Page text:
According to St. John Paul II, “As the family goes, so goes the nation and so goes the whole world in which we live.” Families are a microcosm of society. The breakdown of the family unit is the greatest tragedy of our lifetime.
Living with other people is challenging.
Raising children is a full-time job. It’s an underappreciated and exhausting job. There is no parent manual. Too many unique circumstances exist for a clear-cut black and white rulebook. Right?!
While the details of parenthood can be debatable, there is a blueprint to raising a family with grace and love. This model is found by examining the Holy Family! Jesus. Mary. Joseph.
An analysis of Scripture and Traditional Catholic teaching will show us that the Holy Family’s love, obedience to God’s will, humility, and patience give you an example of how to foster meaningful and lasting relationships with your friends, spouses, children, and neighbors.
Model for the Family
In his Angelus on December 31st, 2006, Pope Emeritus Benedict XVI declared, “The Holy Family of Nazareth is truly the “prototype” of every Christian family which, united in the Sacrament of Marriage and nourished by the Word and the Eucharist, is called to carry out the wonderful vocation and mission of being the living cell not only of society but also of the Church, a sign and instrument of unity for the entire human race.
Jesus displayed obedience to his parents. This truth is shown in the tradition of the Catholic Church. The opening Antiphon in the Divine Office for the Feast of the Holy Family is “Come let us worship Christ, the Son of God, who was obedient to Joseph and Mary.” Simple yet profound!
Imagine being God and still able to submit yourself to the authority of your father and mother.
Silence leads to sanctity
Guess how many words of St. Joseph did the Evangelists record in the Gospels? If you guessed a whopping ZERO than you are correct my friend! Though included in the key infancy and adolescent scenes of Jesus’ life the foster father of our Lord said nothing!
The adage “actions speaks louder than words” applies more directly to St. Joseph than arguably any other person in history– as we can only analyze his actions. Cardinal Robert Sarah in The Power of Silence: Against the Dictatorship of Noise plainly stated, “Man must make a choice: God or nothing, silence or noise.” Using Sarah’s logic Joseph not only clearly, but overwhelmingly chose God!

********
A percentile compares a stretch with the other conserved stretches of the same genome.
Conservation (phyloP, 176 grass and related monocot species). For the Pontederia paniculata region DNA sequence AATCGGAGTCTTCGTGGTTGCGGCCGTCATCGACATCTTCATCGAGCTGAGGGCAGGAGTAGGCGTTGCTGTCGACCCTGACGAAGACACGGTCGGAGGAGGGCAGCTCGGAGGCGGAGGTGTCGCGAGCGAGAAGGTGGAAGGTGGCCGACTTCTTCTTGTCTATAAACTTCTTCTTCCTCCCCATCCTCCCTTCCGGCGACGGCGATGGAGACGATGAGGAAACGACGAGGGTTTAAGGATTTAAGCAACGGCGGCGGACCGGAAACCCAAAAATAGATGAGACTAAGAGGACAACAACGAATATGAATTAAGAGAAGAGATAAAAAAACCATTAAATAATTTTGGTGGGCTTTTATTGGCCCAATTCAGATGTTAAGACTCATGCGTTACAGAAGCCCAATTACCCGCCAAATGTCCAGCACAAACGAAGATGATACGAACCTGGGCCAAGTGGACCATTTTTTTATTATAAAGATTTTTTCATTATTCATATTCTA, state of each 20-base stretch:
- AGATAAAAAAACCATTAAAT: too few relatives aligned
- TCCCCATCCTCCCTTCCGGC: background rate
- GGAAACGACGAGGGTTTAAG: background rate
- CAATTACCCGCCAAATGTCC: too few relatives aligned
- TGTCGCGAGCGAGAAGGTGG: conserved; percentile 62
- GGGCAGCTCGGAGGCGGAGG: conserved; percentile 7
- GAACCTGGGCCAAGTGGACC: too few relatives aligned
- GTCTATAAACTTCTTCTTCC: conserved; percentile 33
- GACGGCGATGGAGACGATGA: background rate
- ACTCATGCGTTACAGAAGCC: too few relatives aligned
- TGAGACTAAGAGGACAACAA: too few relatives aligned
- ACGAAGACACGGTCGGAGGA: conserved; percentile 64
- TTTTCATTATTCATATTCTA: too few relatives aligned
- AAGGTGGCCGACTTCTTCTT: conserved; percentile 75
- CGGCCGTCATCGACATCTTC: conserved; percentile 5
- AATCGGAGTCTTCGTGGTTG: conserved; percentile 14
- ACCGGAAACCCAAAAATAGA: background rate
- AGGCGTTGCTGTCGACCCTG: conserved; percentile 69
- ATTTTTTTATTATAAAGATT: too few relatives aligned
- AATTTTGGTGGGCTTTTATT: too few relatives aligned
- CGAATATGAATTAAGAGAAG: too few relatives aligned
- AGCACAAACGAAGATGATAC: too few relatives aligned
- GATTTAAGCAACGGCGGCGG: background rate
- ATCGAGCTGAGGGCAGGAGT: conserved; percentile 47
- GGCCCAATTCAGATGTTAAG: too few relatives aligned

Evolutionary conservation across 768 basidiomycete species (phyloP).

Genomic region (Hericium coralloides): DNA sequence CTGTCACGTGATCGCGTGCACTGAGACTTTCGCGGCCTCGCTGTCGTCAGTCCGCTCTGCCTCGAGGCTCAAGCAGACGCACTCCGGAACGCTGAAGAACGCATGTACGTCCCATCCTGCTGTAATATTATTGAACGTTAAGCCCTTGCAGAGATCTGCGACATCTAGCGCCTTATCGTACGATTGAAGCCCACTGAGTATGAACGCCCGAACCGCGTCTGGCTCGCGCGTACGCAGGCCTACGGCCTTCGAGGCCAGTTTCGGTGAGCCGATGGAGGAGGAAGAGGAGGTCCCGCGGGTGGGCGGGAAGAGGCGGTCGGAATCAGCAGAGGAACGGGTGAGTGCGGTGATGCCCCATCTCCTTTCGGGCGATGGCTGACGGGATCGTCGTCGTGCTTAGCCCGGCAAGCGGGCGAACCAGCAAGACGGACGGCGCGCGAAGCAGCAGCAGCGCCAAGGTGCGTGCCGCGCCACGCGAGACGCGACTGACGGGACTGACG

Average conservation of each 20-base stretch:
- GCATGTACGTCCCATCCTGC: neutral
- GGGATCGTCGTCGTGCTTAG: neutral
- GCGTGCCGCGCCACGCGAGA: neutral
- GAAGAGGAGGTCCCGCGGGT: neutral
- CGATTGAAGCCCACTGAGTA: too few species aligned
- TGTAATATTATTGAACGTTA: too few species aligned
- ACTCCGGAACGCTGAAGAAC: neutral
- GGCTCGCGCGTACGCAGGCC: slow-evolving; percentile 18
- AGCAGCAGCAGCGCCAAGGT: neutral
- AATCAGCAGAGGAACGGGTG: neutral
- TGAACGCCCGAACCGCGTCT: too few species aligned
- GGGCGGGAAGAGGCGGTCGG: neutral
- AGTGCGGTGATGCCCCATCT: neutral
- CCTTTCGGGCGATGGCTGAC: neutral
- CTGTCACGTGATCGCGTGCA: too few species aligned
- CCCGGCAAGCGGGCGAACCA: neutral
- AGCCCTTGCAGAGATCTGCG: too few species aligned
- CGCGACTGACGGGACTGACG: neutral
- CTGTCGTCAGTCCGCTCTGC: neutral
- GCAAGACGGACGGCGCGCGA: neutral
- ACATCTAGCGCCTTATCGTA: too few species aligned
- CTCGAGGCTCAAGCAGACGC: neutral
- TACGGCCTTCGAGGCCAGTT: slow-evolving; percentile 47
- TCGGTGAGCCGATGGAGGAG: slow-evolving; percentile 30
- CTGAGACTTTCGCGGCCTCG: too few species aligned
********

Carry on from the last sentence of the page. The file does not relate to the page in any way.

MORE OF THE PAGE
Joseph’s ability to heed the Angel’s message to flee the wrath of King Herod demonstrates a complete trust and dependence on God. The noise of life yanks me in different directions– all away from God. Looking to the silent saint as a role model helps to remind me of the importance of asking the Lord for help.
St. Joseph provides the ideal for what it means to be a kind and loving father and man. More than ever this world needs strong men to be role models for their families and communities.
Humility overcomes Hubris
According to St. Louis de Montfort, “The Son of God became man for our salvation but only in Mary and through Mary.” Mary is honored because of her humility and obedience to the will of God. Her YES to God’s plan was the pathway by which Jesus entered our world.
Like St. Joseph, Mary’s trust in God was evident in her obedience, despite the unique circumstances the Holy Family was in.
Due to Original Sin, humanity suffers a fractured relationship with God. The Mystery of the Incarnation involved God becoming man in the Person of Jesus Christ. Divine Love selected Joseph of Nazareth to be the legal and foster father of Jesus Christ and protector of Mary. Mary was chosen to be the mother of the Son of God.
St. John Paul II closed his Apostolic Exhortation Familiaris Consortio by saying, “I entrust each family to Him, to Mary, and to Joseph.”
May all men reflect upon the silent, humble, and diligent example of the Holy Family. Come Holy Spirit grant us opportunities to be holier versions of ourselves!
In sacred scripture, we read that man was created he had a perfect relationship with God. Man is the pinnacle of creation. God gave man everything.
In return the Lord asked man not to each of one tree in the garden. Man did not listen, rebelled, and had to face the consequences of sin for the first time.
The sin of our first parents also applies to us. We all have sinned, and the penalty for that sin is death. Saint Paul had the same opinion in Romans 6:23 which states, “For the wages of sin is death, but the free gift of God is eternal life in Christ Jesus our Lord”. However, the second person of the blessed Trinity, Jesus himself became incarnate to atone and redeem us from our sin.
Incarnation—Bridge from us to God
The Incarnation was needed because we could not atone for our sin on our own. Only someone who was perfect, and without sin could do that. As I write this it is the final days of Advent.
The time of preparation for the birth of Christ is soon coming to an end. Soon we will be celebrating his glorious birth. The second person of the Trinity loving us so much that He became man. He lived as we did with hunger, fear, betrayal, and even death.
Hebrews 4:15 sums this idea up perfectly when the inspired author writes, “For we do not have a high priest who is unable to sympathize with our weaknesses, but one who has similarly been tested in every way, yet without sin.”